The first promotionEdit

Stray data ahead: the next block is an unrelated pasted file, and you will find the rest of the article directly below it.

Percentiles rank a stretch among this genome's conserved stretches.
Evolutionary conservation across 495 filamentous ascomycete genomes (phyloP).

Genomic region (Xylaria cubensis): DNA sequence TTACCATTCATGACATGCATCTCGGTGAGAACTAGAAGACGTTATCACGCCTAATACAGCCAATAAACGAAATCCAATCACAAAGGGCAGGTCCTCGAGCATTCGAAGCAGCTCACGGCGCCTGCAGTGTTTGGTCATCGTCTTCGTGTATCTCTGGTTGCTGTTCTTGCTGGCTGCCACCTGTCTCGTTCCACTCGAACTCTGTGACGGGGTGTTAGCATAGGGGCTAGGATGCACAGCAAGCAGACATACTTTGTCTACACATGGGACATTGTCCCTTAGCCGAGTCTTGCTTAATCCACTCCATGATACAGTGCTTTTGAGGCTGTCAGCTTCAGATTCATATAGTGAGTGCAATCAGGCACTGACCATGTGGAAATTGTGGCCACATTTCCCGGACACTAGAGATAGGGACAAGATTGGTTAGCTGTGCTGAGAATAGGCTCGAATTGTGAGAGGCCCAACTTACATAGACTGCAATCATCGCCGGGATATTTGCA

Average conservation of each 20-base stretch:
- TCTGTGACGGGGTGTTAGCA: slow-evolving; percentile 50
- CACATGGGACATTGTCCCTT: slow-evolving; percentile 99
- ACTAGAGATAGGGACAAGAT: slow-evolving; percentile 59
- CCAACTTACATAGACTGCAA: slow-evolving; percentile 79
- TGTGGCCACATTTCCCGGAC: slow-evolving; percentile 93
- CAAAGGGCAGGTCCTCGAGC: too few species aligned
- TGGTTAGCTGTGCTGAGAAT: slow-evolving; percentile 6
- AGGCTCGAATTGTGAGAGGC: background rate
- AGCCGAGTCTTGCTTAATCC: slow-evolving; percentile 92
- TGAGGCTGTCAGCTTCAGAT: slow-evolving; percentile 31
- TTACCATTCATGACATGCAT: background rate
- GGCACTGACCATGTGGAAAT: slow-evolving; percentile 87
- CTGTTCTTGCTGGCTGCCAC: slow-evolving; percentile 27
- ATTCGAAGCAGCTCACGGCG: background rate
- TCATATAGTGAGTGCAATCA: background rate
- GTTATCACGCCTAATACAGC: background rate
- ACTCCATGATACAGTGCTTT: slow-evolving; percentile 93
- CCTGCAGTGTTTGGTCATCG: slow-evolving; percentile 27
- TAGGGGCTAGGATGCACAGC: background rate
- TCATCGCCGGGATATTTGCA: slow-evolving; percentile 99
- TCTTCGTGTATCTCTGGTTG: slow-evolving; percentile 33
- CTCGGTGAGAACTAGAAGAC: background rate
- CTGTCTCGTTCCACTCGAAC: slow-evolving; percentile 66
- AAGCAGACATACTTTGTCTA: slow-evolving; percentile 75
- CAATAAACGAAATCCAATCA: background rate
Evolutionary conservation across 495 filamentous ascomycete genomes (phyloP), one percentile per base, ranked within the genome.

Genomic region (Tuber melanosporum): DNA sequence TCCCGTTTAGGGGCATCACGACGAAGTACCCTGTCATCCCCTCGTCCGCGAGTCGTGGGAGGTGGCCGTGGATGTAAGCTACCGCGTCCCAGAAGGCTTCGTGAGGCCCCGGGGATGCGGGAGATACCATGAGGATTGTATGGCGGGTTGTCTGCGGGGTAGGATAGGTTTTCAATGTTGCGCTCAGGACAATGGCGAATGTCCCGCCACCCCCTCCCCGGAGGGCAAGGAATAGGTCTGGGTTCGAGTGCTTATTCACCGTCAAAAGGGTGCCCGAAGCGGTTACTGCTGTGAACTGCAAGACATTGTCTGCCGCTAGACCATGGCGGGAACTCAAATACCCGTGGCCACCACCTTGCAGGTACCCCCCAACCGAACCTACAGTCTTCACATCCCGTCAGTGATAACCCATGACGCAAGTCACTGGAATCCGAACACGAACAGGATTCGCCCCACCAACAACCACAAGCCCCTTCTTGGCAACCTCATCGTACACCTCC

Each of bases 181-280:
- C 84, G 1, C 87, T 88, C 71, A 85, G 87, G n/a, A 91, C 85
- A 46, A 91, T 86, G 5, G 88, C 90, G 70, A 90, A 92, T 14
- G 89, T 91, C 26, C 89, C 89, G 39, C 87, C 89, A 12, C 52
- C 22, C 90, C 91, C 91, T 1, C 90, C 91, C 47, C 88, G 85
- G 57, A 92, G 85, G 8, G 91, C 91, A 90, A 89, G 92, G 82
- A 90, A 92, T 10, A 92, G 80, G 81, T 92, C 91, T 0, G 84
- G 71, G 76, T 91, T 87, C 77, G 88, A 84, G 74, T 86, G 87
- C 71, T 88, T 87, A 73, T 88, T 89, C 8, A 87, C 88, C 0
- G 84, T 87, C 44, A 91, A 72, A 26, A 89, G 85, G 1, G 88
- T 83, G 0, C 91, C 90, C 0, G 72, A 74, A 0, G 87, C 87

A season that was started with President Antonios Kantonias, continued with Michalis Kittas and ended up headed by Mayor Messinis, was to be the top—until then—for the "crimsons" who rejoiced in the finale closing, the coveted promotion. It was the year that Horacio Morales (), Daniel Hill, Giorgio Vajeho, Guillermo Daus and Enrique Cavoli flew from Argentina and "landed" at Alcazar. Just months earlier they had played with the colors of Independiente against AC Milan in the Intercontinental Cup. On 23 June 1973, AEL wins Kallithea 3–0 and seal typically the promotion in the First National, finishing first with 98 points, ahead of the second renaissance Karditsa who finished with 89 points. The goals for AEL succeed by Pagkarliotas at 16', D. Seitaridis at 38' and Charitidis at 80'. AEL lined up on the field with the following players: Siavalas, Simantiris, Seitaridis M., Hill, Kyziroglou, Boutos, Charitidis, Cavoli, Rakintzoglou, Seitaridis and Pagkarliotas.. The team started the season 1973–74 at the First National, with the enthusiasm of a rookie, but clearly capable of material, grafted by the talent and quality players like Kyriakidis, Matzourakis and Dramalis in order to stay in the category. The course was based on the overall strength of the home ground and the final 9th position was considered highly successful. Karamfilovic was replaced (due to expired residence to the country that was not renewed for political reasons), by the Bulgarian coach Ivan Kochev. However, a team built on legionnaires without first having obtained the financial strength and solid basis, couldn't have long term evolution. So, the very next year problems started, which led to hasty choices, judgments and frequent upheavals in all levels. Inevitably therefore, the team didn't avoided the relegation and on summer of '75 returned to the Second Division. Since an immediate return was considered impossible, the rebuilding of the team began slowly, mainly based in local Larissa's area players. More experienced Siavalas, Boutos, Lellis, Stergiadis, and Argiroulis formed the backbone on which, as time went on, had positive impact for the team. Of course, the great breakthrough was made a year later by President Elias Kelesidis and his colleagues in the administration, when they decided to promote to the first team all of the youth squad of AEL, and collect all the talents that admittedly stood well in the Thessalian prefecture. Thus, on 26 May 1977, in a friendly match against AEK (the first under spotlights in Alcazar stadium), AEL lined up with Anagnostou, Giannis Mousouris and nine native players from Larissa's region. Among them, unknown then, Takis Parafestas, Giannis Valaoras, Dimitris Koukoulitsios and Christos Andreoudis. That summer of 77, rookies including Dimitris Mousiaris and Giannis Valaoras signed a professional contract. These two, along with Koukoulitsios and Ilias Selionis, became members of the youth National teams. On 18 June 1978 AEL traveled in Thessaloniki, and celebrated on the pitch of Nea Efkarpia a great victory against Macedonikos (4–1), finishing first with 59 points ahead of Olympiakos Volos, who eventually collected 57 points, while ensured the return in the major league of Greek football as the champion of the Northern Group of Second Division. Koukoulitsios scored the goals for AEL at 17' and 60', Valaoras at 31' and Liapis at 87'. AEL lined up on the field with the following players: Bountolos, Parafestas, Selionis, Dramalis, Argiroulis, Koumarias (63' Koukoulitsios), Andreoudis, Liapis, Mousiaris, Valaoras (61' Rammos).. The period 1977–78, completed the work of the previous season when AEL had finished in third place with 46 points. The balanced combination of experienced and talented players managed to create a strong team that succeeded in gaining the promotion. AEL returned to the First National and now, the solid foundations on which founded this football building, guaranteed a 15-year establishment and recognition that followed.